Bacterial medium-chain 3-hydroxy fatty acid metabolites trigger immunity in Arabidopsis plants

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Science  12 Apr 2019:
Vol. 364, Issue 6436, pp. 178-181
DOI: 10.1126/science.aau1279

A fatty acid triggers immune responses

Plants and animals respond to the microbial communities around them, whether in antagonistic or mutualistic ways. Some of these interactions are mediated by lipopolysaccharide—a large, complex, and irregular molecule on the surface of most Gram-negative bacteria. Studying the small mustard plant Arabidopsis, Kutschera et al. identified a 3-hydroxydecanoyl chain as the structural element sensed by the plant's lectin receptor kinase. Indeed, synthetic 3-hydroxydecanoic acid alone was sufficient to produce a response. A small microbial metabolite may thus suffice to trigger immune responses.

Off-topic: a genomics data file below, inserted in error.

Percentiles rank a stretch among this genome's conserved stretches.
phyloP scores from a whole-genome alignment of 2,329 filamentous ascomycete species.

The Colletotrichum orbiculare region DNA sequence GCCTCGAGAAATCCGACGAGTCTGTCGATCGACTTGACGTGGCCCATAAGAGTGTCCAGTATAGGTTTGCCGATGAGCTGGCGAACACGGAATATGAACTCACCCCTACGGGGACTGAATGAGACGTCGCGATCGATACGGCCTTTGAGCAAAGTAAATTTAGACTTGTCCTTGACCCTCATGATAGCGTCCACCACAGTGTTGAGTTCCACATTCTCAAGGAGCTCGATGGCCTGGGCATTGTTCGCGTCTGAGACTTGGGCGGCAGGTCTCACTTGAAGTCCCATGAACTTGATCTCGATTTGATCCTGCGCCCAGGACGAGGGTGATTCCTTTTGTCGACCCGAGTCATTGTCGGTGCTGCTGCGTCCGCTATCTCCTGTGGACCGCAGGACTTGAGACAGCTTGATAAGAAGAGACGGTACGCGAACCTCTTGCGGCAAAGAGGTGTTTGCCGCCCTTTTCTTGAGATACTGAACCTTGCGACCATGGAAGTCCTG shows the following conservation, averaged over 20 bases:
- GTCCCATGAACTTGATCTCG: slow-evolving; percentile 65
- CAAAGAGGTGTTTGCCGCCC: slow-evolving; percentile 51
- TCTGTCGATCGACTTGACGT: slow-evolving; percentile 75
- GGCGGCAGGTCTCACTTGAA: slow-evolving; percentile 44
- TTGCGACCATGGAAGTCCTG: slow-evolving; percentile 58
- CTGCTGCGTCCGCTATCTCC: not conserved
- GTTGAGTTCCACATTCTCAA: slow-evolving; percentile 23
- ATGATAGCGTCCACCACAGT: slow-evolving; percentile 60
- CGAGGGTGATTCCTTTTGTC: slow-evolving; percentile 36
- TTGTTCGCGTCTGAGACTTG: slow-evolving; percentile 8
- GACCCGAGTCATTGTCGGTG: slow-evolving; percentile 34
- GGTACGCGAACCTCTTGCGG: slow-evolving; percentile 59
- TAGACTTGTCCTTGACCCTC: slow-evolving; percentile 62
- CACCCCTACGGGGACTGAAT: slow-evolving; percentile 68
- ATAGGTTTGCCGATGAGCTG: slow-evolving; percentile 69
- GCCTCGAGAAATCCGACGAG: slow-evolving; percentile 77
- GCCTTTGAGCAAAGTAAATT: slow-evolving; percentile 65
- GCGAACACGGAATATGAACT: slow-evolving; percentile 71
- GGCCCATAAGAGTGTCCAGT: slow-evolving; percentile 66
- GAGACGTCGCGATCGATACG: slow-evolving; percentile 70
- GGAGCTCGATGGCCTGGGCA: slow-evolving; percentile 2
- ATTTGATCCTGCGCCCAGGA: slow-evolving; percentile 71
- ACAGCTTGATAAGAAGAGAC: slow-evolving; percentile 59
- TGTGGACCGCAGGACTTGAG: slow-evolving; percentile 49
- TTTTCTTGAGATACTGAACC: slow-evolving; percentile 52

Science, this issue p. 178


In plants, cell-surface immune receptors sense molecular non–self-signatures. Lipid A of Gram-negative bacterial lipopolysaccharide is considered such a non–self-signature. The receptor kinase LIPOOLIGOSACCHARIDE-SPECIFIC REDUCED ELICITATION (LORE) mediates plant immune responses to Pseudomonas and Xanthomonas but not enterobacterial lipid A or lipopolysaccharide preparations. Here, we demonstrate that synthetic and bacterial lipopolysaccharide-copurified medium-chain 3-hydroxy fatty acid (mc-3-OH-FA) metabolites elicit LORE-dependent immunity. The mc-3-OH-FAs are sensed in a chain length– and hydroxylation-specific manner, with free (R)-3-hydroxydecanoic acid [(R)-3-OH-C10:0] representing the strongest immune elicitor. By contrast, bacterial compounds comprising mc-3-OH-acyl building blocks but devoid of free mc-3-OH-FAs—including lipid A or lipopolysaccharide, rhamnolipids, lipopeptides, and acyl-homoserine-lactones—do not trigger LORE-dependent responses. Hence, plants sense low-complexity bacterial metabolites to trigger immune responses.

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